We all know individuals who do well in school, especially in “tough” subjects like math. Those who do exceptionally well with math topics are often put on a pedestal. As they should be. However, they ought not be hoisted onto the “uber-smart-guy” pedestal. While good students are often intelligent, it’s not the proper pedestal. This implies that bad students are victims of a genetic lottery. There is something else that differentiates these top-achieving individuals from the would-be dynamos.
There are no naturals.
Although it’s easy to dismiss academic success as the result of being born under a lucky start, there are no naturals. Well, there was that Good Will Hunting guy… But that’s focusing on extremely low probability high impact scenarios.
After teaching high school and college math for nearly 20 years, I can tell you with 99.9996% certainty that no one — no matter his or her level of intelligence — is born knowing how to do algebra or solve calculus problems. And the research bears this out.
What makes the difference?
So what separates the cream of the crop from and a middle of the pack kid, or the middle of the pack kid from the drop-out? The real secret is hours and hours of unseen practice. As the parent of “Top 10” students, I can testify to the countless hours that my daughters have spent outside the classroom acquiring their skills. I’m not saying that it isn’t easier for someone with a higher level of intelligence, but research indicates that time on task is the chief predictor of success. There are no prodigies.
In his Book Outliers, Malcolm Gladwell transforms the way we think of success. He relates a study of violinists. In the study, a pattern emerged. The merely competent violinists had practiced about 4000 hours. Really good violinists had practiced around 8000 hours. And the truly masterful violinists had practiced at least 10,000 hours. And thus, the 10,000 Hour Rule was born.
The studies did not find virtuoso violinists who had managed to hack the 10,000 Hour Rule. This means the path to success is doing the work and putting in the hours.
Learning is like fitness. There are no hacks to getting physically fit. There’s no way a gym newbie — in a matter of a few weeks or months — is going to be as muscular and powerful as someone who has been training steadily for years. (This is why men are stronger than boys, and strength sports are dominated by the middle-aged.)
There are no grinds.
The research goes on to indicate that their are no grinds. That is, they did not find any individual did the work and put in the hours, yet still performed poorly. Isn’t that how it is with school work? Especially an acquired skill like mathematics? I have never seen a students work hard consistently and keep failing. The only way to fail is to give up.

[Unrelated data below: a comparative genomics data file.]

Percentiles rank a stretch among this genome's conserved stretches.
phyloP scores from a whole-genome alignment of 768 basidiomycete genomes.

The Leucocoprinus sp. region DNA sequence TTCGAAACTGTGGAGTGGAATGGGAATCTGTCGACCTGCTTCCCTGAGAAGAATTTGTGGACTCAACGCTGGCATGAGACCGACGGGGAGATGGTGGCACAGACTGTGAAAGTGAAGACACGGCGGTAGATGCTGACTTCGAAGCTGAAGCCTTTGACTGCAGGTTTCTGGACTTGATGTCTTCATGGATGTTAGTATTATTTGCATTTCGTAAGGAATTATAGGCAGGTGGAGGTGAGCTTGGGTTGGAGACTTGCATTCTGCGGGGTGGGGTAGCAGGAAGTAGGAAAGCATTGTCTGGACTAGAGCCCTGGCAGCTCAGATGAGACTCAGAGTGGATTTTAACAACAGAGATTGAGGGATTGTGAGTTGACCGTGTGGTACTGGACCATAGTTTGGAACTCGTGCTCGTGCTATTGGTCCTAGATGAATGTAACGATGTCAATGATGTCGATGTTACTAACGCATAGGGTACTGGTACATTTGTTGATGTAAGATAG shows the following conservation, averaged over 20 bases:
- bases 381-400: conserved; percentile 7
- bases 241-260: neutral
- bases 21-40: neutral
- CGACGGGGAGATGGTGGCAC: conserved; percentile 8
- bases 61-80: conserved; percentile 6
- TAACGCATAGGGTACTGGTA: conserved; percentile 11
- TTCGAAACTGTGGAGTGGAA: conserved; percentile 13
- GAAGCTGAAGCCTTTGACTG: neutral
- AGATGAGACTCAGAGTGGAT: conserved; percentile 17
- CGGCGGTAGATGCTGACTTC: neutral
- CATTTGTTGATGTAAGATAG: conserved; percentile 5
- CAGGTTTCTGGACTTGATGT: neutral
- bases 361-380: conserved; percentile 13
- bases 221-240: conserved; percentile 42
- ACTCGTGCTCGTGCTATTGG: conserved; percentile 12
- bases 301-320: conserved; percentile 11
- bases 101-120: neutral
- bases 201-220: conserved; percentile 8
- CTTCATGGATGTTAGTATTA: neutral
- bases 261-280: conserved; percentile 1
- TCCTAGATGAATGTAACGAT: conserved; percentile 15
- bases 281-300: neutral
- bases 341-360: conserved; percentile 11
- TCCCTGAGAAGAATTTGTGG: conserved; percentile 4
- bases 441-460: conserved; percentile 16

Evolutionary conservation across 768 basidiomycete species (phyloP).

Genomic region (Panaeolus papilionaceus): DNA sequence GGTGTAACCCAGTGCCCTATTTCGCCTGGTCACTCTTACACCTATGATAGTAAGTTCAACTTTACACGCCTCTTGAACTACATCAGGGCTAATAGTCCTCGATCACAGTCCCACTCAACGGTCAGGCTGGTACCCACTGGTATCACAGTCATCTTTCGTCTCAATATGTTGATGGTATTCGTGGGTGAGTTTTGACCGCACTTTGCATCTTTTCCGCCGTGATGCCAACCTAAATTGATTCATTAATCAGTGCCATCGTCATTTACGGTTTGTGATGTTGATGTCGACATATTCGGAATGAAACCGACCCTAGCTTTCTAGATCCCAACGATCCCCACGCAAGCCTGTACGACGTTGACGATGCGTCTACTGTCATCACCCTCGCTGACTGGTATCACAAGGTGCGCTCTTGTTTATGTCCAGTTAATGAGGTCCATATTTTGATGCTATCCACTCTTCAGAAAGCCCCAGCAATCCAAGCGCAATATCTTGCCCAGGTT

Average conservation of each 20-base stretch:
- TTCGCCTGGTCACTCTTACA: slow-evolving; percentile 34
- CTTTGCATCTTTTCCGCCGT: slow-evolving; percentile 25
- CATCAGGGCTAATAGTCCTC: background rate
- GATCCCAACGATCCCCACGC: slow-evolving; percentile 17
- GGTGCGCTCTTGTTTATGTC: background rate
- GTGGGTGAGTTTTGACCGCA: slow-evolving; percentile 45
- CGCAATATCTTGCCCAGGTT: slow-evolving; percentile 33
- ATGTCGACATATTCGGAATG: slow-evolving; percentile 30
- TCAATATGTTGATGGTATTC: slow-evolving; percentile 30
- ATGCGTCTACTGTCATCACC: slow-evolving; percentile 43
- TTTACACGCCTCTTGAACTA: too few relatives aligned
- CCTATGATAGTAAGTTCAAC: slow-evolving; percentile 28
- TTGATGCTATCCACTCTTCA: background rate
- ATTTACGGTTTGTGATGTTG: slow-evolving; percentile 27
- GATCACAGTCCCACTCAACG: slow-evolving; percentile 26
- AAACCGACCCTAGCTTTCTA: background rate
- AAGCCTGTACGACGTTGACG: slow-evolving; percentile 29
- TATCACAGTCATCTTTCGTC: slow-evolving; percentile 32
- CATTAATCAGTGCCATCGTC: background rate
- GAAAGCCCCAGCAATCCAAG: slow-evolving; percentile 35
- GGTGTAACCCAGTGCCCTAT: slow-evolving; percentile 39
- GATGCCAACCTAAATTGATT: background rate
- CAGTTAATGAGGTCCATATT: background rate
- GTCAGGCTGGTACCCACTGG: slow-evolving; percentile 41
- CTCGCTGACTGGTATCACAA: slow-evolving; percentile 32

Back to the fitness analogy, there are no gym grinds either. Anyone who exercises on a regular basis for an extended period of time is going to build muscle. Like intelligence in the classroom, there are individuals who build muscle faster than others. But everyone will build muscle to some degree as long as they stick with it.
The research shows that there is a cumulative effect of deliberate practice. If one student continues with deliberate practice while another laments their perceived deficiency of luck, the former will always outdistance the latter.
Admitting this — that talent is overrated — is a hard pill to swallow for an adult, much less the adolescent student. We live in a microwave, fast-food, instant-fix society. Delayed gratification? What’s that?! Admitting that talent is overrated means doing some soul-searching. Laziness is ugly, so looking in the mirror at it can be tough. Acknowledging that we may not be where we want to be is the result of our own decisions — not our lack of intelligence — is the beginning. Simple. Not easy.
Why are so few willing to do the work and put in the hours? Because the shawl of victimhood feels so reassuring in our times of distress. To acknowledge that talent is overrated means shedding this victim mentality. Only by accepting responsibility for our choices can we touch the cloak of excellence. In this manner, we see achievers continue to thrive while the slackers continue to merely survive.
Bottom line? Do you want to thrive, or merely survive? Learning is one of the few things that we cannot get someone else to do for us. This is why cheaters never win, and winners never cheat. But that’s the topic of another post…